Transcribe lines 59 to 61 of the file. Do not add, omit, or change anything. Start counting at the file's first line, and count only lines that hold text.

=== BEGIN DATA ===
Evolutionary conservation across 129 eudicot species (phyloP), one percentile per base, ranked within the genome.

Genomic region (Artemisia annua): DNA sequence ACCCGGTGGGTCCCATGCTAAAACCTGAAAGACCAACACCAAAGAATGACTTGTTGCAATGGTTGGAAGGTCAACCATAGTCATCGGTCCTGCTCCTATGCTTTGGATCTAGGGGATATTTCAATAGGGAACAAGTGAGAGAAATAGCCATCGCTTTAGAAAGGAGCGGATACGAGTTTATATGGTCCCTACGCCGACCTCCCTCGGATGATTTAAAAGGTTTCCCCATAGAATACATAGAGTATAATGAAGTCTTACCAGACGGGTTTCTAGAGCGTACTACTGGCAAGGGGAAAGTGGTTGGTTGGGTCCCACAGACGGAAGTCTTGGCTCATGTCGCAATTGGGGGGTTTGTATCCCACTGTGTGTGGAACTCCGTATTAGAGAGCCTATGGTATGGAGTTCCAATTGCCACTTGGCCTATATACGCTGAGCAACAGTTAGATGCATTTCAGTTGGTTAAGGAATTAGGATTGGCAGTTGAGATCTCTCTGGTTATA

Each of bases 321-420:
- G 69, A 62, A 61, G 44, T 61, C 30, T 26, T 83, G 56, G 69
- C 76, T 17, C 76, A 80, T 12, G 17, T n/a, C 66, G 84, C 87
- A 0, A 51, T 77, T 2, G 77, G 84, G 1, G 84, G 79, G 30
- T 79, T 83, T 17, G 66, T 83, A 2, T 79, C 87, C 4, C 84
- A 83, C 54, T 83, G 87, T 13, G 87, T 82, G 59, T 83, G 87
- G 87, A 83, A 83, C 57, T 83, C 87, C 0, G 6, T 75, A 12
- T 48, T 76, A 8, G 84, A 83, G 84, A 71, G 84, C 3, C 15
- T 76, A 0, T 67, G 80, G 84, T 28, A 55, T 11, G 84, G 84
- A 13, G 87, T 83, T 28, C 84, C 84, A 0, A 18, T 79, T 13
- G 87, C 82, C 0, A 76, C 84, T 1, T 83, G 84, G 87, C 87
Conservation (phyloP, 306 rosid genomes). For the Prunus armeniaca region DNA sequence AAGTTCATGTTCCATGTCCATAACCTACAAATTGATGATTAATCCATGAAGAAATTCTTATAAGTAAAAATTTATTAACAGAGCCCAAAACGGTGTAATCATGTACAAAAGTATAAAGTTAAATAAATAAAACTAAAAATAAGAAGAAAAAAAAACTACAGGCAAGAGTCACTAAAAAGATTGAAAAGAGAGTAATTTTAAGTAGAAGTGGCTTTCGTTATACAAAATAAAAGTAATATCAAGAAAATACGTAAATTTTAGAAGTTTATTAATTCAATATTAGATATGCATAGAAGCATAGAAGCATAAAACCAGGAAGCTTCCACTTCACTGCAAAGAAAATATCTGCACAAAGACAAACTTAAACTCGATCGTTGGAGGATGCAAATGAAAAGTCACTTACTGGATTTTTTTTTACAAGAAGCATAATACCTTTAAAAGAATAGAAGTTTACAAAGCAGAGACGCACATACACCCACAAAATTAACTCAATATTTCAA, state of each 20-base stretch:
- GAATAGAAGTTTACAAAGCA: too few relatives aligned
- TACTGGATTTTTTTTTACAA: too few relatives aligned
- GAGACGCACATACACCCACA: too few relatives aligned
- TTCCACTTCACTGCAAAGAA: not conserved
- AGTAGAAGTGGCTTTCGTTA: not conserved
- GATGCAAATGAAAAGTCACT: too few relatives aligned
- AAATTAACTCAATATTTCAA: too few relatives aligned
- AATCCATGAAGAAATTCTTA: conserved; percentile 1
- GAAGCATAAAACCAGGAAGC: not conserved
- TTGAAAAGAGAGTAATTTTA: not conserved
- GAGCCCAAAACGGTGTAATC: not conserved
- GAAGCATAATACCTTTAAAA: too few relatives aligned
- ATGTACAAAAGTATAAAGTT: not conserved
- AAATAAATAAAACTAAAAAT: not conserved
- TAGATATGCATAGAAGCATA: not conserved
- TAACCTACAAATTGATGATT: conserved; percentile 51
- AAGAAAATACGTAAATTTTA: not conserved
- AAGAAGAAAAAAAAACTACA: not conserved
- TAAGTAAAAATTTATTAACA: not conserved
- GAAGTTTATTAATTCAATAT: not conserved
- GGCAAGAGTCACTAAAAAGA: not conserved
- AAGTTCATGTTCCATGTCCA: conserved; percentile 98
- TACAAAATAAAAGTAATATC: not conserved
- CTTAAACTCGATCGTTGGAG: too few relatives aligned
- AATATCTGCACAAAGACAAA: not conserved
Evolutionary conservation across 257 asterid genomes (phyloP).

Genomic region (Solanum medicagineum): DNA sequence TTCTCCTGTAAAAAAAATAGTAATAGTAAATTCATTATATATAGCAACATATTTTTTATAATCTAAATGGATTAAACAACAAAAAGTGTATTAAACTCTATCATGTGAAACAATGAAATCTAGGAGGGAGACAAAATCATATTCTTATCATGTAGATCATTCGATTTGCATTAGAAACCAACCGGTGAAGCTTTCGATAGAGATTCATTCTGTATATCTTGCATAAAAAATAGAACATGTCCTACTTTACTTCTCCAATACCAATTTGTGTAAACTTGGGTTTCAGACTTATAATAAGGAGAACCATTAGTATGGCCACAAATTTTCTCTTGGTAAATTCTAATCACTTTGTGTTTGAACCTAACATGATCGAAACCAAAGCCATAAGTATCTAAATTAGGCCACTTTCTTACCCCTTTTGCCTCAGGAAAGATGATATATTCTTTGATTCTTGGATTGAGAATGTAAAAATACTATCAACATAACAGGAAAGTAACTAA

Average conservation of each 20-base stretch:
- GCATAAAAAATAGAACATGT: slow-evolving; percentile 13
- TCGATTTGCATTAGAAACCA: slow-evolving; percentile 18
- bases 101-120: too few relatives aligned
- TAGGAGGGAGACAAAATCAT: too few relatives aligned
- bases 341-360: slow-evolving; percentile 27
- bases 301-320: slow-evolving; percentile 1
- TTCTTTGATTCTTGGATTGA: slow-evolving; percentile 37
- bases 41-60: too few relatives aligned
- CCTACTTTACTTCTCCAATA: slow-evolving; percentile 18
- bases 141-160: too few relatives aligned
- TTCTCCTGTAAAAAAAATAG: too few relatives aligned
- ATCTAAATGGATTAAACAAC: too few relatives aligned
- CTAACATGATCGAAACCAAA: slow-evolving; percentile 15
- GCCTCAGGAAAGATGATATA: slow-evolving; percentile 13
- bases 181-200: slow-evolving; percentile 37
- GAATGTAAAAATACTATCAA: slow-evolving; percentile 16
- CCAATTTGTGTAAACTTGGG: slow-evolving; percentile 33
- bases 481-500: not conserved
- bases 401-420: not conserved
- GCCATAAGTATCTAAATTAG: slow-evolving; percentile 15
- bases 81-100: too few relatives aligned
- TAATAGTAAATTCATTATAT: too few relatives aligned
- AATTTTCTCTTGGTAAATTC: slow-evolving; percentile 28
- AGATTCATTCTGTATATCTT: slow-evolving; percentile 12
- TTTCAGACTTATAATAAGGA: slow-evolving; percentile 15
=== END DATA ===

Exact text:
- CCAATTTGTGTAAACTTGGG: slow-evolving; percentile 33
- bases 481-500: not conserved
- bases 401-420: not conserved